should be available around the clock. While hospital emergency departments are open at all hours, they are often very expensive—and very hostile—locations to perform suction curettage. Your committee might want to consider after-hour availability of suction curettage in clinics or physician's offices that might be dispensing antiprogestins.
Spontaneous abortion is a prototype for expulsion of uterine contents without medical supervision, and the morbidity and mortality are negligible. Over the past five years, I have been in charge of the emergency room in the largest maternity hospital in North America, where I have personally supervised the care of about 2,000 patients with spontaneous abortions each year. The morbidity is really negligible. So, with medical supervision in a doctor's office, the safety should be even greater.
Given that we are going to be using prostaglandins along with RU 486, how can we make this regimen less clumsy, less cumbersome? A very interesting study from France published in the fall of last year showed that among women who had received this combination regimen of mifepristone plus sulprostone, three times as many women were unsatisfied with this regimen as with the curettage offered under either local or general anesthesia. This shows that we have a long way to go in making this more palatable for women in Europe and in the United States.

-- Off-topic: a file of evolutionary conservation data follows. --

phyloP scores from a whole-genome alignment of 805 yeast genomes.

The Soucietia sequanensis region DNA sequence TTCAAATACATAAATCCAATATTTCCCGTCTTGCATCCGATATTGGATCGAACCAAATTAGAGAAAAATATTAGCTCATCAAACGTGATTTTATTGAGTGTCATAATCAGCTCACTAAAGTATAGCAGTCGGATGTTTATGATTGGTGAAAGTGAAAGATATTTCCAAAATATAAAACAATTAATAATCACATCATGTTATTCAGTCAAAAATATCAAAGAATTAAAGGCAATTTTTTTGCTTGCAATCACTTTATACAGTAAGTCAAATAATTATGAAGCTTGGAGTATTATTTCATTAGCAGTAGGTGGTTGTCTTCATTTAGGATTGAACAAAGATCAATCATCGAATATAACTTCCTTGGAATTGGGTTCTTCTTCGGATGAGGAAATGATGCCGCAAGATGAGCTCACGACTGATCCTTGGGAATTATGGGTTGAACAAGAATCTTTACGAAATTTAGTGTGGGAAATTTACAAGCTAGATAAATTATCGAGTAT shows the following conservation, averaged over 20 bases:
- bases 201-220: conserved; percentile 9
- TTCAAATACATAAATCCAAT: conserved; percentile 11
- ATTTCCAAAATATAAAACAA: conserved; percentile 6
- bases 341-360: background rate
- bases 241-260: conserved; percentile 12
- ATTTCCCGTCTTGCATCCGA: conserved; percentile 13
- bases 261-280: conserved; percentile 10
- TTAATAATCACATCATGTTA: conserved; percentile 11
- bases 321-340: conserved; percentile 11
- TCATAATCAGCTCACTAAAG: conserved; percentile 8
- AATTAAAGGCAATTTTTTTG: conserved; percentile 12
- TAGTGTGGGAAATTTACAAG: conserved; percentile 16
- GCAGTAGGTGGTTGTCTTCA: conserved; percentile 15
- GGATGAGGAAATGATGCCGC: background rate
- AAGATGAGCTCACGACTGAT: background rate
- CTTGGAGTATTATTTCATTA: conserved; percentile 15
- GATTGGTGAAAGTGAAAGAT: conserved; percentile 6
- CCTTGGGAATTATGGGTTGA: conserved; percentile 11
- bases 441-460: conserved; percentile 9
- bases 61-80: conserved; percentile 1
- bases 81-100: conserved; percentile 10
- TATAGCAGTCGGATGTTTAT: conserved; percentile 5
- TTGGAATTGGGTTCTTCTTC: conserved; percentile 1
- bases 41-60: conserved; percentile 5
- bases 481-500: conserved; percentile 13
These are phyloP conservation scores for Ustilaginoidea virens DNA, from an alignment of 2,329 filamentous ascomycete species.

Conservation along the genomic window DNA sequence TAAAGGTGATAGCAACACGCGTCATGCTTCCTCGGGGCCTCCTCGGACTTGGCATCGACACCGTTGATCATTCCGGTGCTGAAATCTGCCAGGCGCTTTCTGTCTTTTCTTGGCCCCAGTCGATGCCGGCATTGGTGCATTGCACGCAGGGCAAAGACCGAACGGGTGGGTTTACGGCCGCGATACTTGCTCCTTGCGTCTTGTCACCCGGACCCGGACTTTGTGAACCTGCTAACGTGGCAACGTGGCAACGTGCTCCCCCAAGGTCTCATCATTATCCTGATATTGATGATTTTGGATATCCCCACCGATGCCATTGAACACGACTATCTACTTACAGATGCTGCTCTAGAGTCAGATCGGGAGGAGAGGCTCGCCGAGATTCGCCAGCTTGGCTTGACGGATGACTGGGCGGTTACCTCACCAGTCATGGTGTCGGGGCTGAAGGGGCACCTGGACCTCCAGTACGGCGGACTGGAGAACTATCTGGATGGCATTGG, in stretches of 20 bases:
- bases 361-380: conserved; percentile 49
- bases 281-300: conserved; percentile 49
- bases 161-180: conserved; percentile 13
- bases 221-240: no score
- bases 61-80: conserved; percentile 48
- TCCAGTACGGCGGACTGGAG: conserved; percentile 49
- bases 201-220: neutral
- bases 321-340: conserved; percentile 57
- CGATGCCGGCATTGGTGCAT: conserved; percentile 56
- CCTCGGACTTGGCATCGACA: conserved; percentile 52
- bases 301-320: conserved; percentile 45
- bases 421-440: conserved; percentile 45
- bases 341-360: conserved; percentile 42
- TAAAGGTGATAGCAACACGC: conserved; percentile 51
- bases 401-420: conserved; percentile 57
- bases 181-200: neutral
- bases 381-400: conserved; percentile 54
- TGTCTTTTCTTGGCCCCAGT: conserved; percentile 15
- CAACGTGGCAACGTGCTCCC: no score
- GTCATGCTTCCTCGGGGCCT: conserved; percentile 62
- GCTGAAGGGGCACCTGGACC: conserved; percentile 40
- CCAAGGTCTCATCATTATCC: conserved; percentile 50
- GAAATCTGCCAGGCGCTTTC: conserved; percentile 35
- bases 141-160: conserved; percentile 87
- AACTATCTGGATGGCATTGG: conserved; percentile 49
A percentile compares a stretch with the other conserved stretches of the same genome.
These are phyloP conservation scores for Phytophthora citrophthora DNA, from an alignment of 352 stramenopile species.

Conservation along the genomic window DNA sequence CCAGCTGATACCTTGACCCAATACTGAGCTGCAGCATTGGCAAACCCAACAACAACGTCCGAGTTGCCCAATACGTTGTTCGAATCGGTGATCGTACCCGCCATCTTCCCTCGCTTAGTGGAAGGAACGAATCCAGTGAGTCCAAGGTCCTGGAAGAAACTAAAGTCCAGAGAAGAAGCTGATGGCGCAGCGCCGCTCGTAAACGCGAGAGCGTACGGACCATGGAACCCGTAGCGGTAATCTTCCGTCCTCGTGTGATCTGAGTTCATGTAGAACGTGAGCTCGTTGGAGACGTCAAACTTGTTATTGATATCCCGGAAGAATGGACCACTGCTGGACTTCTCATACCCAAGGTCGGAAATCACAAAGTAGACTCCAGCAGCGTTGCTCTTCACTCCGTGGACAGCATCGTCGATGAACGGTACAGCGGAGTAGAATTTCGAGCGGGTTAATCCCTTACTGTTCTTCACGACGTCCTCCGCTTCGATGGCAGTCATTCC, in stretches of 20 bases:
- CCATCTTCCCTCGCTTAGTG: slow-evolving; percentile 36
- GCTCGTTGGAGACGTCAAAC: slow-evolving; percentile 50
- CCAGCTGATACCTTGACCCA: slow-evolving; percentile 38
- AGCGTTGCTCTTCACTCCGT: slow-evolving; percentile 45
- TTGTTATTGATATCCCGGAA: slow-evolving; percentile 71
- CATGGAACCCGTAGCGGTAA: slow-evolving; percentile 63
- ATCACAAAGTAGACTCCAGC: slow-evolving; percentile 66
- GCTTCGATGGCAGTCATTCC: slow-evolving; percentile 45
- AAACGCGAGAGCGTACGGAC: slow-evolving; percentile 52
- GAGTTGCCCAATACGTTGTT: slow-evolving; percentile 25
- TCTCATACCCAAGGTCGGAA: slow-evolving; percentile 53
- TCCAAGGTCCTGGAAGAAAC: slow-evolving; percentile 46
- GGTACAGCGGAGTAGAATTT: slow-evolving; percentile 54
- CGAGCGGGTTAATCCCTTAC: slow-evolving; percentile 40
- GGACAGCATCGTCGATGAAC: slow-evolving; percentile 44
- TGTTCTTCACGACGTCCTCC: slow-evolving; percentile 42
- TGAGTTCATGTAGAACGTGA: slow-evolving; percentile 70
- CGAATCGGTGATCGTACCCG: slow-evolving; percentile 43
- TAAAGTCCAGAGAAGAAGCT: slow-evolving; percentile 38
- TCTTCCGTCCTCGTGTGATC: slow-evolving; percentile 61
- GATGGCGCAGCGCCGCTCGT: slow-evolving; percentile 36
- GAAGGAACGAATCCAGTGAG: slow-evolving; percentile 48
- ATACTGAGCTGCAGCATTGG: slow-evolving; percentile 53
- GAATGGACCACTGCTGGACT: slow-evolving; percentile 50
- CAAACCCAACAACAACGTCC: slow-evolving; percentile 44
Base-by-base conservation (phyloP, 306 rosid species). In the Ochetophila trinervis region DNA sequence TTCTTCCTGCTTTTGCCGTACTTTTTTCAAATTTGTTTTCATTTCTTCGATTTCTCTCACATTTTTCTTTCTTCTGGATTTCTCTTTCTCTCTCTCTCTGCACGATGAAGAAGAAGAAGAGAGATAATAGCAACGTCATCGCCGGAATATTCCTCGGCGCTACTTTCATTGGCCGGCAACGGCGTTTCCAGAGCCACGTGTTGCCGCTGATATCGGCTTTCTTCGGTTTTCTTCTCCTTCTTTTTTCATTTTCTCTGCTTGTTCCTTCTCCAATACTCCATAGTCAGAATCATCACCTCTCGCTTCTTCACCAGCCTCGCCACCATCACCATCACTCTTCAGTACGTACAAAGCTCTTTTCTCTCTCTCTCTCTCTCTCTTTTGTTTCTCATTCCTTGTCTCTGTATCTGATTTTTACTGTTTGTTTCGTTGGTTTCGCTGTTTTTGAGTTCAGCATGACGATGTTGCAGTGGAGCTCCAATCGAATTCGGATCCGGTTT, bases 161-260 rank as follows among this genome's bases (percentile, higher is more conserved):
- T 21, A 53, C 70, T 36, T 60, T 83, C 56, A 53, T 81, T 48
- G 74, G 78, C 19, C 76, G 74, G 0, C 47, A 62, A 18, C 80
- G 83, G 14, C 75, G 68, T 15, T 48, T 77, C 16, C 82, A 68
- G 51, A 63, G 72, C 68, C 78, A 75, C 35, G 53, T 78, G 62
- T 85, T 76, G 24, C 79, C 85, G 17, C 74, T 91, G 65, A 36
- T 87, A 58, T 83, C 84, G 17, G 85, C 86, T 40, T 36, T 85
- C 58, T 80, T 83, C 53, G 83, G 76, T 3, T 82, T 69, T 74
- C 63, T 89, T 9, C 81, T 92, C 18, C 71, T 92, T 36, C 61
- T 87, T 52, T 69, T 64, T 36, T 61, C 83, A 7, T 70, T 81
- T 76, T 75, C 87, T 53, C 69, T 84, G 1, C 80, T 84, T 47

The second issue that generated debate this morning is the practice of four visits for mifepristone plus prostaglandin abortions. The scientific basis for two of these visits is debatable. This practice evolved in countries with very different health care systems for abortion services than the United States. In France, the United Kingdom, and Sweden, abortions take place in publicly supported facilities. In contrast, most abortions in the United States take place in free-standing abortion clinics. The response of public hospitals in the United States to the Roe v. Wade decision in 1973 was tantamount to default. Moreover, since 1977, the federal government has been prohibited from paying for abortions.
The European model of abortion provision is unlikely to be compatible with the United States health care delivery system because of the cumbersome requirement for multiple visits. In the United States, abortion services are currently limited largely to metropolitan areas, with more than 80 percent of U.S. counties having no provider. For